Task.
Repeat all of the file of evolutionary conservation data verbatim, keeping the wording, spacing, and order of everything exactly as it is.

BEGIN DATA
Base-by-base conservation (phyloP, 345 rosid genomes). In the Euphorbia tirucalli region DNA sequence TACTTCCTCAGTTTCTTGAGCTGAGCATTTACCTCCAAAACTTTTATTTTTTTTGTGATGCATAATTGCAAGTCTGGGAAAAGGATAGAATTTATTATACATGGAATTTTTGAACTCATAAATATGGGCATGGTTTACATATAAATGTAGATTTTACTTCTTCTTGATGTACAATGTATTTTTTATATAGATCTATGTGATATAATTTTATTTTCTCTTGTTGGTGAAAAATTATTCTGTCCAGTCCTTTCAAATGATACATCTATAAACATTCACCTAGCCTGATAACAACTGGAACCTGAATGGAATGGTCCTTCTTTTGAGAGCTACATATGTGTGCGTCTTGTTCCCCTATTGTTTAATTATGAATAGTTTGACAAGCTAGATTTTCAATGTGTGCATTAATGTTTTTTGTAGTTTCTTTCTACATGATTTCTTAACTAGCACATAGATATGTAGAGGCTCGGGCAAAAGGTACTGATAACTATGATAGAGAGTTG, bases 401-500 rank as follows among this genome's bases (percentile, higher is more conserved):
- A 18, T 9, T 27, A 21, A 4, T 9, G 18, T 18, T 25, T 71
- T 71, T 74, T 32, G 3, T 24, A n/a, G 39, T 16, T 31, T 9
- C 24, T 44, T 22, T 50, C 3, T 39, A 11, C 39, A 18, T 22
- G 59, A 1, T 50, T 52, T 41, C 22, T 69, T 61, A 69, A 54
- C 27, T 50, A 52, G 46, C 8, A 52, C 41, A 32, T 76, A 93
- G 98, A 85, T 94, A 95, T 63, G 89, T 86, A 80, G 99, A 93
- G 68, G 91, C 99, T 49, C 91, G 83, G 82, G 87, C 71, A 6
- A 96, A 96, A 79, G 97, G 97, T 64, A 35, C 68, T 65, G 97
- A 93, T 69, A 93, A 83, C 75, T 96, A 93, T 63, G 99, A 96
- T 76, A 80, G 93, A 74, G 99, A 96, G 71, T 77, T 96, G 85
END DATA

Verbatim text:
Base-by-base conservation (phyloP, 345 rosid genomes). In the Euphorbia tirucalli region DNA sequence TACTTCCTCAGTTTCTTGAGCTGAGCATTTACCTCCAAAACTTTTATTTTTTTTGTGATGCATAATTGCAAGTCTGGGAAAAGGATAGAATTTATTATACATGGAATTTTTGAACTCATAAATATGGGCATGGTTTACATATAAATGTAGATTTTACTTCTTCTTGATGTACAATGTATTTTTTATATAGATCTATGTGATATAATTTTATTTTCTCTTGTTGGTGAAAAATTATTCTGTCCAGTCCTTTCAAATGATACATCTATAAACATTCACCTAGCCTGATAACAACTGGAACCTGAATGGAATGGTCCTTCTTTTGAGAGCTACATATGTGTGCGTCTTGTTCCCCTATTGTTTAATTATGAATAGTTTGACAAGCTAGATTTTCAATGTGTGCATTAATGTTTTTTGTAGTTTCTTTCTACATGATTTCTTAACTAGCACATAGATATGTAGAGGCTCGGGCAAAAGGTACTGATAACTATGATAGAGAGTTG, bases 401-500 rank as follows among this genome's bases (percentile, higher is more conserved):
- A 18, T 9, T 27, A 21, A 4, T 9, G 18, T 18, T 25, T 71
- T 71, T 74, T 32, G 3, T 24, A n/a, G 39, T 16, T 31, T 9
- C 24, T 44, T 22, T 50, C 3, T 39, A 11, C 39, A 18, T 22
- G 59, A 1, T 50, T 52, T 41, C 22, T 69, T 61, A 69, A 54
- C 27, T 50, A 52, G 46, C 8, A 52, C 41, A 32, T 76, A 93
- G 98, A 85, T 94, A 95, T 63, G 89, T 86, A 80, G 99, A 93
- G 68, G 91, C 99, T 49, C 91, G 83, G 82, G 87, C 71, A 6
- A 96, A 96, A 79, G 97, G 97, T 64, A 35, C 68, T 65, G 97
- A 93, T 69, A 93, A 83, C 75, T 96, A 93, T 63, G 99, A 96
- T 76, A 80, G 93, A 74, G 99, A 96, G 71, T 77, T 96, G 85